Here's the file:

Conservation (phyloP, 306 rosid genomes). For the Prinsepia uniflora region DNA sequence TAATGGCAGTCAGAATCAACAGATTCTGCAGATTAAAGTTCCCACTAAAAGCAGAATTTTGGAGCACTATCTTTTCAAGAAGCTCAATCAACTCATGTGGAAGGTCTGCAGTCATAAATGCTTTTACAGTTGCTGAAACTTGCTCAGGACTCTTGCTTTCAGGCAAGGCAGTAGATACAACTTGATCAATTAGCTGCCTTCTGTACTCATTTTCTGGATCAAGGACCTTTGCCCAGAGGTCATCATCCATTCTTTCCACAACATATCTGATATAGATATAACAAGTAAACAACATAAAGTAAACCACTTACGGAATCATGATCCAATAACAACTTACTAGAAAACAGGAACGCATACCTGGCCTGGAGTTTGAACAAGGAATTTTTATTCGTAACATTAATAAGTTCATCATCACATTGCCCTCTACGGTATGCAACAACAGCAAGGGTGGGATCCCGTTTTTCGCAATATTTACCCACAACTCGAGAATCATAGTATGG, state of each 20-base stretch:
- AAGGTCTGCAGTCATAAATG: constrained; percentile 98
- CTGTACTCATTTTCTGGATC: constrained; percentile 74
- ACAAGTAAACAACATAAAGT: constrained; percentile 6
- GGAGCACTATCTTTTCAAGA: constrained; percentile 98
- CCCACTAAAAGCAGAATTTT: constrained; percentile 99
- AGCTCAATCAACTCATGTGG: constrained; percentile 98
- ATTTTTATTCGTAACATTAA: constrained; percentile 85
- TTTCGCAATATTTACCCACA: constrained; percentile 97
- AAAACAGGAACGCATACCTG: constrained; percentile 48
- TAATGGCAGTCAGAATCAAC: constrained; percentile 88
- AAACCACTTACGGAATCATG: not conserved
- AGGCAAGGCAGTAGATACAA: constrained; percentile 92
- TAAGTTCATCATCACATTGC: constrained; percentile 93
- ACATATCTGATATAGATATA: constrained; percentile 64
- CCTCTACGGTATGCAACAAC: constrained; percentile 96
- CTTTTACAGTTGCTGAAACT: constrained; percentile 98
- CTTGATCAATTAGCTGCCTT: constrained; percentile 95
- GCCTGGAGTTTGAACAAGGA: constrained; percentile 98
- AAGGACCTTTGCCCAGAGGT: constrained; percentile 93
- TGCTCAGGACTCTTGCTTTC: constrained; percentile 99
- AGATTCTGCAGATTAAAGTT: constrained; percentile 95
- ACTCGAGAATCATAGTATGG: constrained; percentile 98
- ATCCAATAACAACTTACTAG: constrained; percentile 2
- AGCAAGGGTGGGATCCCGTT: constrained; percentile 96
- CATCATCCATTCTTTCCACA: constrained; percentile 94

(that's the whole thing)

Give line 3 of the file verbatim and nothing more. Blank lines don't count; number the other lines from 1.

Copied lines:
- CTGTACTCATTTTCTGGATC: constrained; percentile 74